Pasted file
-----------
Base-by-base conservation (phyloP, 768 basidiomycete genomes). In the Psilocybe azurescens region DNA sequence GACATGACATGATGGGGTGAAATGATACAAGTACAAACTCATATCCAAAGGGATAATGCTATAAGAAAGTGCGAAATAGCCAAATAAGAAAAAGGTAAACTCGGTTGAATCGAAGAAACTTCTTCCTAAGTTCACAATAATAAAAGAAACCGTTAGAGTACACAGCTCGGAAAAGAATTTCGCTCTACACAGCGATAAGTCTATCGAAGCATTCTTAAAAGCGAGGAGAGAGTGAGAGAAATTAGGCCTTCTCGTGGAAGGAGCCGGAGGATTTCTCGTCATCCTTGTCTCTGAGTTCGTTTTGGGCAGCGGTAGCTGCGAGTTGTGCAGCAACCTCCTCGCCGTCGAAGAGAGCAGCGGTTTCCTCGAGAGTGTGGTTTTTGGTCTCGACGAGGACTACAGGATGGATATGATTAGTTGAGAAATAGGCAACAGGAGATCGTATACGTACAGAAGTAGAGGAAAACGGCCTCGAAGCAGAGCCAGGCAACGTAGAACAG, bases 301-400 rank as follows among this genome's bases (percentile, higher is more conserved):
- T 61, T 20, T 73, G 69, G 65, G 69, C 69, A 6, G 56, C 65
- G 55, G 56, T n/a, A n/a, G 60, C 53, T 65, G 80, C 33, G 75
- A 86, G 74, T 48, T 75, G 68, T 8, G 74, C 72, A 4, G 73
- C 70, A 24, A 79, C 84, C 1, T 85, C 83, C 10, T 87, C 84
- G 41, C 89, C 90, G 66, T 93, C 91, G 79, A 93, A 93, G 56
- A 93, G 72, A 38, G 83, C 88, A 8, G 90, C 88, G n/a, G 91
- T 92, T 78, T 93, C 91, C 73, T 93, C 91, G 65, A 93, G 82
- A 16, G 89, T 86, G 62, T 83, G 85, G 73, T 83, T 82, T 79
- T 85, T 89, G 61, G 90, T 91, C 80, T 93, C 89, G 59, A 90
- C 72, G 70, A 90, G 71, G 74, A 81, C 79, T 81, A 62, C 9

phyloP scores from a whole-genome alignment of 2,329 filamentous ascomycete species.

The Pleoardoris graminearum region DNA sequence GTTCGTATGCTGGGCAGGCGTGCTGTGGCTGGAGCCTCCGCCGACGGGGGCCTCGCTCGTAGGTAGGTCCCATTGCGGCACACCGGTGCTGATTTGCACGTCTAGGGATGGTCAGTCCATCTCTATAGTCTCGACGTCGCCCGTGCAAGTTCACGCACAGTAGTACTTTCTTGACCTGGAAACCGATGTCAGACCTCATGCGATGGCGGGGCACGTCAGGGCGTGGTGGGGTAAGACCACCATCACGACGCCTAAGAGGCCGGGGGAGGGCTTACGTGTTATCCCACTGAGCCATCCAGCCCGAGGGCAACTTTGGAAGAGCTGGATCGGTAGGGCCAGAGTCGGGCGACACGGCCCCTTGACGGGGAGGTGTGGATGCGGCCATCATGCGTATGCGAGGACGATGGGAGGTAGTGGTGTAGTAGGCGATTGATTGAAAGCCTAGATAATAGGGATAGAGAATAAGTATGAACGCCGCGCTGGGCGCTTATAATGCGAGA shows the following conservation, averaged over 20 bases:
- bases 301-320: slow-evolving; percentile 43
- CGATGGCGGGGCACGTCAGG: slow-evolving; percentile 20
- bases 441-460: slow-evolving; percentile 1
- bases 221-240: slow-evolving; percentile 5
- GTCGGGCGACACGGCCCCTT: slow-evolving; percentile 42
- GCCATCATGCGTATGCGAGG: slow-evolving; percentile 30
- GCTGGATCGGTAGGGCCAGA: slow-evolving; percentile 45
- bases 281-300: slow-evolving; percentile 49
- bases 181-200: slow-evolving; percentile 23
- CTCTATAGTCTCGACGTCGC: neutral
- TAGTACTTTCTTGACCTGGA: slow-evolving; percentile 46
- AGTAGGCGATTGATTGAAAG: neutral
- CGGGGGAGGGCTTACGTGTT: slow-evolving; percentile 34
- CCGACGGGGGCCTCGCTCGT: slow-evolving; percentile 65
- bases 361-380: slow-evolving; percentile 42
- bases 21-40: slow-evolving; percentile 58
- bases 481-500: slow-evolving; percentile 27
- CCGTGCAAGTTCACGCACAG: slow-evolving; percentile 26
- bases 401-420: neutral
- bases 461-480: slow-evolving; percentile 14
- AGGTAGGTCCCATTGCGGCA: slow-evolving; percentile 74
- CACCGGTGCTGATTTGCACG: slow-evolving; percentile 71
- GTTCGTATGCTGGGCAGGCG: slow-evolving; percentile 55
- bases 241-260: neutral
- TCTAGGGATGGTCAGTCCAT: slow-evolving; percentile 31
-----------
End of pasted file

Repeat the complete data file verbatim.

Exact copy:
Base-by-base conservation (phyloP, 768 basidiomycete genomes). In the Psilocybe azurescens region DNA sequence GACATGACATGATGGGGTGAAATGATACAAGTACAAACTCATATCCAAAGGGATAATGCTATAAGAAAGTGCGAAATAGCCAAATAAGAAAAAGGTAAACTCGGTTGAATCGAAGAAACTTCTTCCTAAGTTCACAATAATAAAAGAAACCGTTAGAGTACACAGCTCGGAAAAGAATTTCGCTCTACACAGCGATAAGTCTATCGAAGCATTCTTAAAAGCGAGGAGAGAGTGAGAGAAATTAGGCCTTCTCGTGGAAGGAGCCGGAGGATTTCTCGTCATCCTTGTCTCTGAGTTCGTTTTGGGCAGCGGTAGCTGCGAGTTGTGCAGCAACCTCCTCGCCGTCGAAGAGAGCAGCGGTTTCCTCGAGAGTGTGGTTTTTGGTCTCGACGAGGACTACAGGATGGATATGATTAGTTGAGAAATAGGCAACAGGAGATCGTATACGTACAGAAGTAGAGGAAAACGGCCTCGAAGCAGAGCCAGGCAACGTAGAACAG, bases 301-400 rank as follows among this genome's bases (percentile, higher is more conserved):
- T 61, T 20, T 73, G 69, G 65, G 69, C 69, A 6, G 56, C 65
- G 55, G 56, T n/a, A n/a, G 60, C 53, T 65, G 80, C 33, G 75
- A 86, G 74, T 48, T 75, G 68, T 8, G 74, C 72, A 4, G 73
- C 70, A 24, A 79, C 84, C 1, T 85, C 83, C 10, T 87, C 84
- G 41, C 89, C 90, G 66, T 93, C 91, G 79, A 93, A 93, G 56
- A 93, G 72, A 38, G 83, C 88, A 8, G 90, C 88, G n/a, G 91
- T 92, T 78, T 93, C 91, C 73, T 93, C 91, G 65, A 93, G 82
- A 16, G 89, T 86, G 62, T 83, G 85, G 73, T 83, T 82, T 79
- T 85, T 89, G 61, G 90, T 91, C 80, T 93, C 89, G 59, A 90
- C 72, G 70, A 90, G 71, G 74, A 81, C 79, T 81, A 62, C 9

phyloP scores from a whole-genome alignment of 2,329 filamentous ascomycete species.

The Pleoardoris graminearum region DNA sequence GTTCGTATGCTGGGCAGGCGTGCTGTGGCTGGAGCCTCCGCCGACGGGGGCCTCGCTCGTAGGTAGGTCCCATTGCGGCACACCGGTGCTGATTTGCACGTCTAGGGATGGTCAGTCCATCTCTATAGTCTCGACGTCGCCCGTGCAAGTTCACGCACAGTAGTACTTTCTTGACCTGGAAACCGATGTCAGACCTCATGCGATGGCGGGGCACGTCAGGGCGTGGTGGGGTAAGACCACCATCACGACGCCTAAGAGGCCGGGGGAGGGCTTACGTGTTATCCCACTGAGCCATCCAGCCCGAGGGCAACTTTGGAAGAGCTGGATCGGTAGGGCCAGAGTCGGGCGACACGGCCCCTTGACGGGGAGGTGTGGATGCGGCCATCATGCGTATGCGAGGACGATGGGAGGTAGTGGTGTAGTAGGCGATTGATTGAAAGCCTAGATAATAGGGATAGAGAATAAGTATGAACGCCGCGCTGGGCGCTTATAATGCGAGA shows the following conservation, averaged over 20 bases:
- bases 301-320: slow-evolving; percentile 43
- CGATGGCGGGGCACGTCAGG: slow-evolving; percentile 20
- bases 441-460: slow-evolving; percentile 1
- bases 221-240: slow-evolving; percentile 5
- GTCGGGCGACACGGCCCCTT: slow-evolving; percentile 42
- GCCATCATGCGTATGCGAGG: slow-evolving; percentile 30
- GCTGGATCGGTAGGGCCAGA: slow-evolving; percentile 45
- bases 281-300: slow-evolving; percentile 49
- bases 181-200: slow-evolving; percentile 23
- CTCTATAGTCTCGACGTCGC: neutral
- TAGTACTTTCTTGACCTGGA: slow-evolving; percentile 46
- AGTAGGCGATTGATTGAAAG: neutral
- CGGGGGAGGGCTTACGTGTT: slow-evolving; percentile 34
- CCGACGGGGGCCTCGCTCGT: slow-evolving; percentile 65
- bases 361-380: slow-evolving; percentile 42
- bases 21-40: slow-evolving; percentile 58
- bases 481-500: slow-evolving; percentile 27
- CCGTGCAAGTTCACGCACAG: slow-evolving; percentile 26
- bases 401-420: neutral
- bases 461-480: slow-evolving; percentile 14
- AGGTAGGTCCCATTGCGGCA: slow-evolving; percentile 74
- CACCGGTGCTGATTTGCACG: slow-evolving; percentile 71
- GTTCGTATGCTGGGCAGGCG: slow-evolving; percentile 55
- bases 241-260: neutral
- TCTAGGGATGGTCAGTCCAT: slow-evolving; percentile 31